(b) Compute P (5) (i.e., compute P (Y = 5))
P (Y = 5) = (0.59)5−1 (0.41) = 0.049681
i.e., P (Y = 5) = 0.049681
4. A multiple choice examination has 15 questions, each with 5 possible answers, of which
only one answer is correct. Suppose that one of the students who takes the examination answers each of the questions with an independent, random guess. What is the
probability that he answers at least 10 and no more than 12 questions correctly?
Each question constitutes a trial which has exactly two outcomes - Success (Correct)
or Failure (incorrect).
The probability of getting a success is constant from one problem to the next and each
trial is independent of all others.
This is binomial.
Y = the number of successes (number of questions answered correctly)
n = 15
p = 0.2
q = 0.8
We want P [(Y = 10) ∪ (Y = 11) ∪ (Y = 12)] = P (Y = 10)+P (Y = 11)+P (Y = 12)
because the trials are independent. Therefore,
P [(Y = 10) ∪ (Y = 11) ∪ (Y = 12)] = P (Y = 10) + P (Y = 11) + P (Y = 12)
=
=
³ ´
15
10
p10 q15−10 +
³ ´
15
10
³ ´
15
11
p11 q15−11 +
(0.2)10 (0.8)15−10 +
³ ´
15
11
³ ´
15
12
p12 q 15−12
(0.2)11 (0.8)15−11 +
³ ´
15
12
(0.2)12 (0.8)15−12 = 0.00011317
i.e., P [(Y = 10) ∪ (Y = 11) ∪ (Y = 12)] = 0.00011317
3
5. The mean number of cars entering a narrow mountain tunnel during a 5 minute period
is 6.
(a) Compute the probability that during the next 5 minutes exactly 4 cars enter the
tunnel.
This is a Poisson Distribution with
(i.e., µ =
µ=6
6 cars
)
5 minutes
Y = number of cars entering the tunnel
We want P (Y = 4) =
µy e−µ
y!
=
64 e−6
4!
= 0.13385
i.e., P (Y = 4) = 0.13385
(b) Compute the probability that during the next 15 minutes at least 18 and no more
than 20 cars enter the tunnel.
We must “re-parameterize” µ, since the time period is diﬀerent.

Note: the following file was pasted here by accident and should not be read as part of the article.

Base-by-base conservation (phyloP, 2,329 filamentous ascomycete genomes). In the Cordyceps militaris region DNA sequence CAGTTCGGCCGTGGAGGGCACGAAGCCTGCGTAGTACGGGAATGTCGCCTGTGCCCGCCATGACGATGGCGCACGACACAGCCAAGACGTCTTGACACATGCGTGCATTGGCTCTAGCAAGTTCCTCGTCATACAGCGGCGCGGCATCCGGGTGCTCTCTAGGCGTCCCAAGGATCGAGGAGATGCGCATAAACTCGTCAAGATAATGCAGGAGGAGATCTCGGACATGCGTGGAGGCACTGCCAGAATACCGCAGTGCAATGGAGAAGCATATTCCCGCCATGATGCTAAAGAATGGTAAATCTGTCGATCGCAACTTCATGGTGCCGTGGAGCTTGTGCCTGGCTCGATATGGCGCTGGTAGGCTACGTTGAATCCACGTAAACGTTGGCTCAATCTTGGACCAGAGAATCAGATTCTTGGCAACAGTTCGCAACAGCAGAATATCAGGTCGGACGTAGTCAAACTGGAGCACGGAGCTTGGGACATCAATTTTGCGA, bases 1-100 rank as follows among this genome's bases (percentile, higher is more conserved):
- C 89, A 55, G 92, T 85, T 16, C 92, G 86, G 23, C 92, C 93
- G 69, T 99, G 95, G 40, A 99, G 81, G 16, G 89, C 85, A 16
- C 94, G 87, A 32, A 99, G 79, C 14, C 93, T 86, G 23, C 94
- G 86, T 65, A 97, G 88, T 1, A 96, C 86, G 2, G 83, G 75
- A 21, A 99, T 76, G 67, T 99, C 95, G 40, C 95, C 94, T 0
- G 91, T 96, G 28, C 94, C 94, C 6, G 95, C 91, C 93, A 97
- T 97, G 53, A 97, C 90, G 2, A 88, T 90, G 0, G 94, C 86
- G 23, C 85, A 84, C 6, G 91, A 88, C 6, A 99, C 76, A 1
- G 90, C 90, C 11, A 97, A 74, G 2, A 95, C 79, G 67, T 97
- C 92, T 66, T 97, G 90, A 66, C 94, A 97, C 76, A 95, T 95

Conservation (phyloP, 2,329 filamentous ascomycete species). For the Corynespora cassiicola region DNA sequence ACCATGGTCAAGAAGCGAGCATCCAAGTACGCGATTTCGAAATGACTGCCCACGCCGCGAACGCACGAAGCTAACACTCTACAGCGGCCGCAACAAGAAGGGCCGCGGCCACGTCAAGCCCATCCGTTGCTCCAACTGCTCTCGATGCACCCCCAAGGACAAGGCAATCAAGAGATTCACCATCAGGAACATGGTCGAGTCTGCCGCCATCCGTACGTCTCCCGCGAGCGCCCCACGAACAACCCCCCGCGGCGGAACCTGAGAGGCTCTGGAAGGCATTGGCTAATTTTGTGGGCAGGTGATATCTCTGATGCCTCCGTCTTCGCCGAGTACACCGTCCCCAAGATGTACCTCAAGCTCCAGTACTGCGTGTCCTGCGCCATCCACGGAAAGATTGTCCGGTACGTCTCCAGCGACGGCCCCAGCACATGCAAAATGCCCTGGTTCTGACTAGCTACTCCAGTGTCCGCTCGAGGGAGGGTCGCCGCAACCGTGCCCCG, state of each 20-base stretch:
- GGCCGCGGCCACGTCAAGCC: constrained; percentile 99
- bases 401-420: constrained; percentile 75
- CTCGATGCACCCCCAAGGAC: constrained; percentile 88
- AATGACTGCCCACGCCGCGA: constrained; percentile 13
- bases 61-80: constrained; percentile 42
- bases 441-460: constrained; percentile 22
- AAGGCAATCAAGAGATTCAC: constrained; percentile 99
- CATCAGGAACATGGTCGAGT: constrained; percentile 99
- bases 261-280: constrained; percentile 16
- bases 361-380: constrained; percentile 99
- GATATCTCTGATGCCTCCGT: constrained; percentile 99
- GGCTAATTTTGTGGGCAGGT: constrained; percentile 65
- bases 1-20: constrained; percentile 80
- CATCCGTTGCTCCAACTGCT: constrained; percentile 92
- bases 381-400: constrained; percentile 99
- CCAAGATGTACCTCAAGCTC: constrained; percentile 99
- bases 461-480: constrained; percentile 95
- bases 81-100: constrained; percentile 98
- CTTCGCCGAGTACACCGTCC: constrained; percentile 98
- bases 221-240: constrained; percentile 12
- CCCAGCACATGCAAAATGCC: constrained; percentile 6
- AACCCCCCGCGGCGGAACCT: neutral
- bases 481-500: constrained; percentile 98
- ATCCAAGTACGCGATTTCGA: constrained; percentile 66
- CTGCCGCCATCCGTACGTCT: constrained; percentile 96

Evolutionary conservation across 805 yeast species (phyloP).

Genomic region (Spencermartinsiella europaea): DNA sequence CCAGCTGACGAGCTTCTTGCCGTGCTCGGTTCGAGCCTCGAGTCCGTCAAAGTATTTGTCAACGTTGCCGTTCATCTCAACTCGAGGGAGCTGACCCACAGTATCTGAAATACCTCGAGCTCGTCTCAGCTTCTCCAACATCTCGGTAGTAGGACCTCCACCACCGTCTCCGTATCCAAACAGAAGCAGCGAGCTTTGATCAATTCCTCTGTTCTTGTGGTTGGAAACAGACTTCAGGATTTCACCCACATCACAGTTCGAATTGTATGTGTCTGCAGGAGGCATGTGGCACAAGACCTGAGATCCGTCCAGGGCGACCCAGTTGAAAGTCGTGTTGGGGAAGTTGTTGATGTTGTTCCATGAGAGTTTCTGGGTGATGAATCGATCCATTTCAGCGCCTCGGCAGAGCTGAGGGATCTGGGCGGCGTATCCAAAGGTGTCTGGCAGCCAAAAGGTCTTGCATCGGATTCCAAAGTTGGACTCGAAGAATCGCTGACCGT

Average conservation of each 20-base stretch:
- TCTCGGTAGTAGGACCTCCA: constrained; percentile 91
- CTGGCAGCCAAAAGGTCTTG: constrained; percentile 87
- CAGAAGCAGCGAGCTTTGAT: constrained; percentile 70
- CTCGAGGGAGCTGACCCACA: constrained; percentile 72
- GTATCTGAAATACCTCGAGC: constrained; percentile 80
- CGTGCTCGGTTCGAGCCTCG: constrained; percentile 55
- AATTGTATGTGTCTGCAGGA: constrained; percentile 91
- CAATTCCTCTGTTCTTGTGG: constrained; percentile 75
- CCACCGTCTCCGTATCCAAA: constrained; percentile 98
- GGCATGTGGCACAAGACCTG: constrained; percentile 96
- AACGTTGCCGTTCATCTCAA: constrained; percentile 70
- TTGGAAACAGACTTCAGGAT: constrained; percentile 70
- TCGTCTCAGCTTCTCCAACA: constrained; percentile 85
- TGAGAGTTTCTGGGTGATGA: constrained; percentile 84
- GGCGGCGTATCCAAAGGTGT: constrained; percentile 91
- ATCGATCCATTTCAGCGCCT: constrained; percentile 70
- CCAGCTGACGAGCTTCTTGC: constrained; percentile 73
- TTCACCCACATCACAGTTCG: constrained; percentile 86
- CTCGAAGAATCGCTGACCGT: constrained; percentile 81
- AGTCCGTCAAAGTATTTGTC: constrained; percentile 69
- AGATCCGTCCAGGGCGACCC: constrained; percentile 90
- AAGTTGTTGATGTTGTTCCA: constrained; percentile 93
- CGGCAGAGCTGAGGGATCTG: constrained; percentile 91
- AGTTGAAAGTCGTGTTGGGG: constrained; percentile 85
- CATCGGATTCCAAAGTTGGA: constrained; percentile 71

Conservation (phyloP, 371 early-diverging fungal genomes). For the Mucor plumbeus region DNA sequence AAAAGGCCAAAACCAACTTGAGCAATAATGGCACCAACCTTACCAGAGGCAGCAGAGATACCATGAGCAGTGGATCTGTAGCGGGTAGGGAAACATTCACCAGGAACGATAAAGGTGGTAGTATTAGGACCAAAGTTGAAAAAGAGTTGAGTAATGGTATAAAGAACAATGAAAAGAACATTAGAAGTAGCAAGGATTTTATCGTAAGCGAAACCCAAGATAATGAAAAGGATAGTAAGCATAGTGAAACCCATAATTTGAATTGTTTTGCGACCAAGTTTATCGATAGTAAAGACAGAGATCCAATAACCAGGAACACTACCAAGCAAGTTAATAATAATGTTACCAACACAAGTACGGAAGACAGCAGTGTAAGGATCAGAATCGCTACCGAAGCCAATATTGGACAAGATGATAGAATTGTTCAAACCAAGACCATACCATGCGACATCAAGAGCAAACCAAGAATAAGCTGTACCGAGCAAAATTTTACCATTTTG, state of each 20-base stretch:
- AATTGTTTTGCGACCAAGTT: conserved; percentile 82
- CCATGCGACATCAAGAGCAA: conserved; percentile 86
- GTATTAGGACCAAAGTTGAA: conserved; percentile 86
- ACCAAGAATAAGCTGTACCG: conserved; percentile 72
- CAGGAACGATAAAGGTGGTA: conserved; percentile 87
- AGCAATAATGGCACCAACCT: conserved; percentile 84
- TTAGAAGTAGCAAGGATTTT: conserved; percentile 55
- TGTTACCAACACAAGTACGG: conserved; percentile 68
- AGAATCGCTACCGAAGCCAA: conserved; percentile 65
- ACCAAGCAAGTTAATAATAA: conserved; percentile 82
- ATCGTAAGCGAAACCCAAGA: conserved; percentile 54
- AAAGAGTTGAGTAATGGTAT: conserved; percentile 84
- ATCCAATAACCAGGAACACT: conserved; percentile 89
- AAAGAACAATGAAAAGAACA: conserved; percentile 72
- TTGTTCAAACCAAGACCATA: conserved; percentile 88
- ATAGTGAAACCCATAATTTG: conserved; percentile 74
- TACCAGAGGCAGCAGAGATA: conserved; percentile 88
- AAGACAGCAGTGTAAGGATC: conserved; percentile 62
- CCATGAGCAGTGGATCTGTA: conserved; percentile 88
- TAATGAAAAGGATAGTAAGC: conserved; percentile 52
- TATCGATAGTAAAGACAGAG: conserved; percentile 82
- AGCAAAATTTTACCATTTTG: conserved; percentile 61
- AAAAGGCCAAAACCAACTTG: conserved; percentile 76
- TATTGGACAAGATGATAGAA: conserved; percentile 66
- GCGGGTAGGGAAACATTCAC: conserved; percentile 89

µ=
6 cars
5 minutes
=
i.e., µ = 18
6 cars
5 minutes
·
3
3
(i.e., µ =
=
18 cars
15 minutes
18 cars
)
15 minutes
We want P [(Y = 18) ∪ (Y = 19) ∪ (Y = 20)] = P (Y = 18)+P (Y = 19)+P (Y = 20)
because the trials are independent. Therefore,
P [(Y = 18) ∪ (Y = 19) ∪ (Y = 20)] = P (Y = 18) + P (Y = 19) + P (Y = 20)
=
µ18 e−µ
18!
+
µ19 e−µ
19!
+
µ20 e−µ
20!
=
1818 e−18
18!
+
1819 e−18
19!
+
1820 e−18
20!
i.e., P [(Y = 18) ∪ (Y = 19) ∪ (Y = 20)] = 0.26207
4
= 0.26207
6. A student answers a multiple choice question that oﬀers five possible answers. Suppose
the probability that the student knows the answer to the question is 0.7 and the
probability that the student will guess is 0.3. Assume that if the student guesses, the
probability of guessing the correct answer is 0.2. If the student correctly answers the
question, what is the probability that the student really knew the correct answer?
Let’s name the events as follows:
B1 − Student knows the correct answer
B2 − Student guesses the answer (does not know the correct answer)
A1 − Student correctly answers the question
A2 − Student answers the question incorrectly
Then:
P (B1 ) = 0.7
P (B2 ) = 0.3
P (A1 |B2 ) = 0.2
Also, note that we can justify assuming that the following must be true:
P (A1 |B1 ) = 1.0
Note that:
(a) B1 ∩ B2 = ∅
(mutually exclusive)
and
(b) B1 ∪ B2 = S
(collectively exhaustive)
Thus, Bayes’ Rule applies.
We want P (B1 |A1 ) =
P (B1 )P (A1 |B1 )
P (B1 )P (A1 |B1 )+P (B2 )P (A1 |B2 )
i.e., P (B1 |A1 ) = 0.92105
5
=
(0.7)(1.0)
(0.7)(1.0)+(0.3)(0.2)
= 0.92105
```